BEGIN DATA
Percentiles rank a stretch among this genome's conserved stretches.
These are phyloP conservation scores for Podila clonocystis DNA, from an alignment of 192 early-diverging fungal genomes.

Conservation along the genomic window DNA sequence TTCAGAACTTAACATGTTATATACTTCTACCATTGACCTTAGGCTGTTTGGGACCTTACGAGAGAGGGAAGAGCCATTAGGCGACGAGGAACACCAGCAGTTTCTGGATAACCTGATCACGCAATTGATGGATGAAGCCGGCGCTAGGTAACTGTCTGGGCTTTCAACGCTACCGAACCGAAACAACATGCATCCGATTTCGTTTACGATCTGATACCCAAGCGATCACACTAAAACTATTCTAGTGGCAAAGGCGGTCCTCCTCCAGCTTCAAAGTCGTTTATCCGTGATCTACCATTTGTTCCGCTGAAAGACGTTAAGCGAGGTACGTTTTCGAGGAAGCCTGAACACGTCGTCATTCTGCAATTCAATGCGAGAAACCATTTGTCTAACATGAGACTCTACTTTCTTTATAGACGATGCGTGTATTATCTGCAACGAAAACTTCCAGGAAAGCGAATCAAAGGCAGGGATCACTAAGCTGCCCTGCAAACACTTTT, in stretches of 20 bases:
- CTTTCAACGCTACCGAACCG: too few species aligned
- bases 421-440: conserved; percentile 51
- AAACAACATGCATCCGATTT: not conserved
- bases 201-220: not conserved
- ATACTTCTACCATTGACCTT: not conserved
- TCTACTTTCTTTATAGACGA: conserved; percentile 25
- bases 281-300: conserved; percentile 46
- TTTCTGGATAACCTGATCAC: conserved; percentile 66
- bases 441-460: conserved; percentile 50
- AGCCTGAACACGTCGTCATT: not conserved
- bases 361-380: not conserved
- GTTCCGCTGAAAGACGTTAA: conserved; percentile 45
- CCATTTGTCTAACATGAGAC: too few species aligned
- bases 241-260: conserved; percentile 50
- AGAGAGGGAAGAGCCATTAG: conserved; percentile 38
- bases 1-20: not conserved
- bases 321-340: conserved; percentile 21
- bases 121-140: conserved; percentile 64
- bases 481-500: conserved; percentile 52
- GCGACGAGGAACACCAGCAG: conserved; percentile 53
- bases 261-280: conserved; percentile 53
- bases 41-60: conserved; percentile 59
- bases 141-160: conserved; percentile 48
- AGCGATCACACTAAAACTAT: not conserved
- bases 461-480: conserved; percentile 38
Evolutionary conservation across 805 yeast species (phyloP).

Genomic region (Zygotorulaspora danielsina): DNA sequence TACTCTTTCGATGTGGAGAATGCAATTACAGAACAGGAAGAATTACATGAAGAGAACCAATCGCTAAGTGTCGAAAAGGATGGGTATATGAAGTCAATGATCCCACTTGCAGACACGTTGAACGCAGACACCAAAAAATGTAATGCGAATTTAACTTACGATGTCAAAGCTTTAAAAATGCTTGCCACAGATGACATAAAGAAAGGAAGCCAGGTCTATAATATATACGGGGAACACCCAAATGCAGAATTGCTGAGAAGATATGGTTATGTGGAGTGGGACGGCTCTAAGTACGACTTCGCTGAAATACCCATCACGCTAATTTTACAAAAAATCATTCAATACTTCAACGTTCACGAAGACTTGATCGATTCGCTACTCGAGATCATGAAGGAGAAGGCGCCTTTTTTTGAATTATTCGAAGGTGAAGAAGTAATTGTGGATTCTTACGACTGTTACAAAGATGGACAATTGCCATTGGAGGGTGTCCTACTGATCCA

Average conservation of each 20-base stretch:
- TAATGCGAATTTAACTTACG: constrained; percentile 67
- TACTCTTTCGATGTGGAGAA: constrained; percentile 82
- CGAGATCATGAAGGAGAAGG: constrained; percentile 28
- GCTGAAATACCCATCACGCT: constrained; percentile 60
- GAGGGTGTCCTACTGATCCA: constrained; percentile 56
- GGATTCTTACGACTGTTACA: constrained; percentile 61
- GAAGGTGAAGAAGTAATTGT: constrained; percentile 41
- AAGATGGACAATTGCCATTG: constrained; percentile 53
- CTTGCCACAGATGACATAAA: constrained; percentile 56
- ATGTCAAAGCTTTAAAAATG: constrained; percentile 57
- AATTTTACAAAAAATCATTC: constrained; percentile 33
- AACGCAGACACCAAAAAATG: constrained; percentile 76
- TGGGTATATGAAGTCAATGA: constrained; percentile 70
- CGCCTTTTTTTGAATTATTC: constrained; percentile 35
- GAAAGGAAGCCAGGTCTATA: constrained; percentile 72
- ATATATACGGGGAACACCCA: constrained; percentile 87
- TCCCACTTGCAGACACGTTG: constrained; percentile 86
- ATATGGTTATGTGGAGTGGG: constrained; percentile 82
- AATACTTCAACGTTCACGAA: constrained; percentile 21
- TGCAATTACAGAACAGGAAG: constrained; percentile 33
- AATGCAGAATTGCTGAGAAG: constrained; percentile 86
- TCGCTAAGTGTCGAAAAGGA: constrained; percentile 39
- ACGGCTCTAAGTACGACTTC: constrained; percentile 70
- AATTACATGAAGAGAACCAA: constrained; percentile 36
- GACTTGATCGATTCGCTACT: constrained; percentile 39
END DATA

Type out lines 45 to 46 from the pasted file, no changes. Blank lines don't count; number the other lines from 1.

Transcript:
- CGCCTTTTTTTGAATTATTC: constrained; percentile 35
- GAAAGGAAGCCAGGTCTATA: constrained; percentile 72